Jonathan Comer is a professor of psychology at Florida International University, where he also directs the Mental Health Interventions and Technology (MINT) Program. He is President-Elect of the Society of Clinical Psychology (Division 12 of the American Psychological Association) and a leader in the field of clinical child and adolescent psychology. The author of 130 scientific papers and chapters, he has received career awards from the American Psychological Association, the Association for Psychological Science, and the Association for Behavioral and Cognitive Therapies for his research on innovative treatment methods, childhood anxiety and disruptive behaviors, and the impact of traumatic stress, disasters, and terrorism on children. His current work also focuses on ties between psychopathology, neurocircuitry, and the intergenerational transmission of psychological problems. In addition to the textbook Abnormal Psychology (10th edition), Professor Comer has authored the textbook Childhood Disorders (2nd edition) and edited The Oxford Handbook of Research Strategies for Clinical Psychology, among other books. He serves as Associate Editor of the journal Behavior Therapy and is on the Board of Directors of the Society of Clinical Child and Adolescent Psychology. He is a Fellow of the American Psychological Association, the Society of Clinical Psychology, and the Society for Child and Family Policy and Practice. He is also a practicing clinical psychologist. Professor Comer was an undergraduate at the University of Rochester and a graduate student at Temple University. He currently lives in South Florida, with his wife, Jami, and their children Delia and Emmett. He loves music – both playing and listening – and enjoys keeping an eye on the often-frustrating Philadelphia sports teams that his father taught him to love/hate.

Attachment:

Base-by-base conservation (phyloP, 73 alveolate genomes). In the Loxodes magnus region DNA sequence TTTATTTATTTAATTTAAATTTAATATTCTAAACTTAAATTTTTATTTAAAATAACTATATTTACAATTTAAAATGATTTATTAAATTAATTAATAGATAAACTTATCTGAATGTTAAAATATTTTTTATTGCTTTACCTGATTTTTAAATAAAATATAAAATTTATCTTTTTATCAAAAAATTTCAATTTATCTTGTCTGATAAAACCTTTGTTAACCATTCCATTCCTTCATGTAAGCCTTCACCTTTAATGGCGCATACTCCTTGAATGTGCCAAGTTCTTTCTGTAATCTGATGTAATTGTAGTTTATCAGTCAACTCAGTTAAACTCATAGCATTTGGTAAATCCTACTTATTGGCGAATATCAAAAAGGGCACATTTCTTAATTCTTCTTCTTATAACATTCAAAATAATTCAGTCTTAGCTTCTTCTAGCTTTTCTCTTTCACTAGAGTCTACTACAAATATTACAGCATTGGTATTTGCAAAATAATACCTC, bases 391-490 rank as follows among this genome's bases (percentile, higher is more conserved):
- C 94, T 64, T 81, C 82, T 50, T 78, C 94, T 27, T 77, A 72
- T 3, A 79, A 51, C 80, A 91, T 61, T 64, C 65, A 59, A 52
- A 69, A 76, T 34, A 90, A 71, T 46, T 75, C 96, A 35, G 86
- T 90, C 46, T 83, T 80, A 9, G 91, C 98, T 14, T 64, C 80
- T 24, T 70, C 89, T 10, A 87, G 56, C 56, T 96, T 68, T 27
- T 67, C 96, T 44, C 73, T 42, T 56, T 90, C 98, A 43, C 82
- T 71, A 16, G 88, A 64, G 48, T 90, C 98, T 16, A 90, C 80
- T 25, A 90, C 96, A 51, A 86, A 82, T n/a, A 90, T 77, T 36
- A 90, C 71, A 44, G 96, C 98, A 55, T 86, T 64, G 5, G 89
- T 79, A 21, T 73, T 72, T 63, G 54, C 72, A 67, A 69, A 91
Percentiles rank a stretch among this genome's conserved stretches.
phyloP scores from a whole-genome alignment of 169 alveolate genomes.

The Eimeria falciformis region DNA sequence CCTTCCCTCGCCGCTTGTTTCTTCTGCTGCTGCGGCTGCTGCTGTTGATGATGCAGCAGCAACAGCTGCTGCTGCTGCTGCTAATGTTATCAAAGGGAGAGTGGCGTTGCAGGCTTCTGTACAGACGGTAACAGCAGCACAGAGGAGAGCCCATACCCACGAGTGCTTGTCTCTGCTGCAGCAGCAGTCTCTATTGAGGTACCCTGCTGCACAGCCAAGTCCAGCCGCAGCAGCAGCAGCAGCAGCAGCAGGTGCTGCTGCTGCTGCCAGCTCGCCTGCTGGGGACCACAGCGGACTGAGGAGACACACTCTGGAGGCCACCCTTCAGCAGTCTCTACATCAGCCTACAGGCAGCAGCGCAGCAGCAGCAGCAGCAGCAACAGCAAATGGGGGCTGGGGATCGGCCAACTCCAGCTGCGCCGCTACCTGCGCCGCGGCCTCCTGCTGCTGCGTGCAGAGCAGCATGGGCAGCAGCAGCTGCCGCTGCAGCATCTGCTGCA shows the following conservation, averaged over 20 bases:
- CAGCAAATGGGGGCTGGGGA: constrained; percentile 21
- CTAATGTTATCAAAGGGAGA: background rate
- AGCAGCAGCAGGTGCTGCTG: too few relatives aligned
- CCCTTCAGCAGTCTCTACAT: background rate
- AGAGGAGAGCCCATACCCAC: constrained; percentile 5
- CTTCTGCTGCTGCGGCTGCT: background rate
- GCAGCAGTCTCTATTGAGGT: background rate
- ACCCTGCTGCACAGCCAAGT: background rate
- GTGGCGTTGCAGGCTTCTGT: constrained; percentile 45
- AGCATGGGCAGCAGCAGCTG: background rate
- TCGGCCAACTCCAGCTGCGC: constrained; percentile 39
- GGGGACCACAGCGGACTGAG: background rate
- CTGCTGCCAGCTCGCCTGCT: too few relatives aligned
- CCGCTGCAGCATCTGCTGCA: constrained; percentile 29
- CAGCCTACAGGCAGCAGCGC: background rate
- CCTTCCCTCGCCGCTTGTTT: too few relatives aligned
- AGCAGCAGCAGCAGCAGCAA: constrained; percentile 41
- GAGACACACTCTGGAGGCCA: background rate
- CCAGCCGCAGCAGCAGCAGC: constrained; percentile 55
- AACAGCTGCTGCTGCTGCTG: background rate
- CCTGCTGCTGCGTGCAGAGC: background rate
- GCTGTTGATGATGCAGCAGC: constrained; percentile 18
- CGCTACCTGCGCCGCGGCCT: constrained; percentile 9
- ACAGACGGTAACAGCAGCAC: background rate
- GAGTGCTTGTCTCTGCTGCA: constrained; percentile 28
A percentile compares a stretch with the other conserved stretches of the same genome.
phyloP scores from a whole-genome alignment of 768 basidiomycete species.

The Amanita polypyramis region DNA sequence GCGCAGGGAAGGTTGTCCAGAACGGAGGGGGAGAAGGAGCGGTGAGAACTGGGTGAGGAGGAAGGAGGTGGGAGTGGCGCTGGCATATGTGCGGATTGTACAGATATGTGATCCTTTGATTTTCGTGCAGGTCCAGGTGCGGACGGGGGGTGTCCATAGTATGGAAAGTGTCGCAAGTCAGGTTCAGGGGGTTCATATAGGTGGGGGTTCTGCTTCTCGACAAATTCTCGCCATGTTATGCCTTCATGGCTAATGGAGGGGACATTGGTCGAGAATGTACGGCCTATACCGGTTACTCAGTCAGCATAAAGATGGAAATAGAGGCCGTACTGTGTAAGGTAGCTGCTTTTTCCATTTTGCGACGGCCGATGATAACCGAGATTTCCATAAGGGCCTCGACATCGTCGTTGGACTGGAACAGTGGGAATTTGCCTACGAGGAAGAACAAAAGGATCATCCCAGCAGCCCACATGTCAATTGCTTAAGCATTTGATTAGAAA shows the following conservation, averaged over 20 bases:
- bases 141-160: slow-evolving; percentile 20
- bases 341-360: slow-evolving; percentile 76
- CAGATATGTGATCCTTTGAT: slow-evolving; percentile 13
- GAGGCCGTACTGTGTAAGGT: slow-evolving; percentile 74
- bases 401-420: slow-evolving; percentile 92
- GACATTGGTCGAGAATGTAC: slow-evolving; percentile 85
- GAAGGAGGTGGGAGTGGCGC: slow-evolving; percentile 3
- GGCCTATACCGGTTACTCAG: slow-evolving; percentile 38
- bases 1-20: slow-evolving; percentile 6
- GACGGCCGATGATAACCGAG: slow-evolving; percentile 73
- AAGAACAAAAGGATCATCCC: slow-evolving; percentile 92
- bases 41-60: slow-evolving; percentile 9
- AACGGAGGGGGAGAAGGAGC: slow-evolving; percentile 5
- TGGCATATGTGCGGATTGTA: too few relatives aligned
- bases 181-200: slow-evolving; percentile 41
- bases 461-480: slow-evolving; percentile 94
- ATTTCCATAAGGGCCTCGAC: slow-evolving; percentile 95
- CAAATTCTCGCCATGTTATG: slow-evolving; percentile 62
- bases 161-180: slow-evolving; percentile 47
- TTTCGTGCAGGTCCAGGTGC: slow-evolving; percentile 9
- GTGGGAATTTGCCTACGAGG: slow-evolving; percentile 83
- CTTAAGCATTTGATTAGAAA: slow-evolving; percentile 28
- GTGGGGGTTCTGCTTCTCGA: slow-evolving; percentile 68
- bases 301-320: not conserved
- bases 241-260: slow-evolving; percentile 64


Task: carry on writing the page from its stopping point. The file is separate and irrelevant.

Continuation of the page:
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Eric W. Corty